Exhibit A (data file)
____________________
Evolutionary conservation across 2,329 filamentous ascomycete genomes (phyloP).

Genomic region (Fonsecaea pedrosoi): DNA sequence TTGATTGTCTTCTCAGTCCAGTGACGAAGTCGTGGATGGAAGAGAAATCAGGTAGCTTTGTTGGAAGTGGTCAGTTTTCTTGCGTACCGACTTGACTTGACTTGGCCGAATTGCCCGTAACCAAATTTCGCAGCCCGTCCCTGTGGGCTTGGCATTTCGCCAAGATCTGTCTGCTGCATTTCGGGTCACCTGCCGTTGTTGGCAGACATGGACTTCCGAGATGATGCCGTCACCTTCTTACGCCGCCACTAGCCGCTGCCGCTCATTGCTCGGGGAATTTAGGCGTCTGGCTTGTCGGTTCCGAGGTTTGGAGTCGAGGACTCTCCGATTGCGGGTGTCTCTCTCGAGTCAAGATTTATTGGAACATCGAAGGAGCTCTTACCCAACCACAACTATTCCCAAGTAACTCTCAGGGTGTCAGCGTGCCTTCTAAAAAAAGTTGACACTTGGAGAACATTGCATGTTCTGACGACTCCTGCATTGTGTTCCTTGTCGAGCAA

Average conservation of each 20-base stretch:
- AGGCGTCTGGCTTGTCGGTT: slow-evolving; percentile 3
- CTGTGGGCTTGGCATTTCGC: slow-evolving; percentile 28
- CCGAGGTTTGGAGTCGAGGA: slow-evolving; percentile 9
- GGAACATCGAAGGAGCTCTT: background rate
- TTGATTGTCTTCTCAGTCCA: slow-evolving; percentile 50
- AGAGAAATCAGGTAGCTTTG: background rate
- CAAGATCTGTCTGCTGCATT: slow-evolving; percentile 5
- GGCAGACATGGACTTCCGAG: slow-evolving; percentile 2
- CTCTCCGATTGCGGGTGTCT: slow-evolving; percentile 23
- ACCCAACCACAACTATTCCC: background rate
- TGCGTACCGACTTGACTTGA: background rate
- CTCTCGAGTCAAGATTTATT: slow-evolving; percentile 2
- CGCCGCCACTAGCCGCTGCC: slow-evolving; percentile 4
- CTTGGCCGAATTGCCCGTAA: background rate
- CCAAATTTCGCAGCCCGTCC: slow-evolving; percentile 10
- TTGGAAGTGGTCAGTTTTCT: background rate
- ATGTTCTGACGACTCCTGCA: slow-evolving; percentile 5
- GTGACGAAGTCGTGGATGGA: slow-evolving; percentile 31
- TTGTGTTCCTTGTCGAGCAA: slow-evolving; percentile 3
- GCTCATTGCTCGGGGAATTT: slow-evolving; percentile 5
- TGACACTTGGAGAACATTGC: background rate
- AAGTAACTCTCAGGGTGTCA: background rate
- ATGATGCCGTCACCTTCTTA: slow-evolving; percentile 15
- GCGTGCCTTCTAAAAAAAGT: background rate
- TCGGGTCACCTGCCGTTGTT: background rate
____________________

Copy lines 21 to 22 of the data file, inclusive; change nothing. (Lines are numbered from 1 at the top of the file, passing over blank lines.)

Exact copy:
- GTGACGAAGTCGTGGATGGA: slow-evolving; percentile 31
- TTGTGTTCCTTGTCGAGCAA: slow-evolving; percentile 3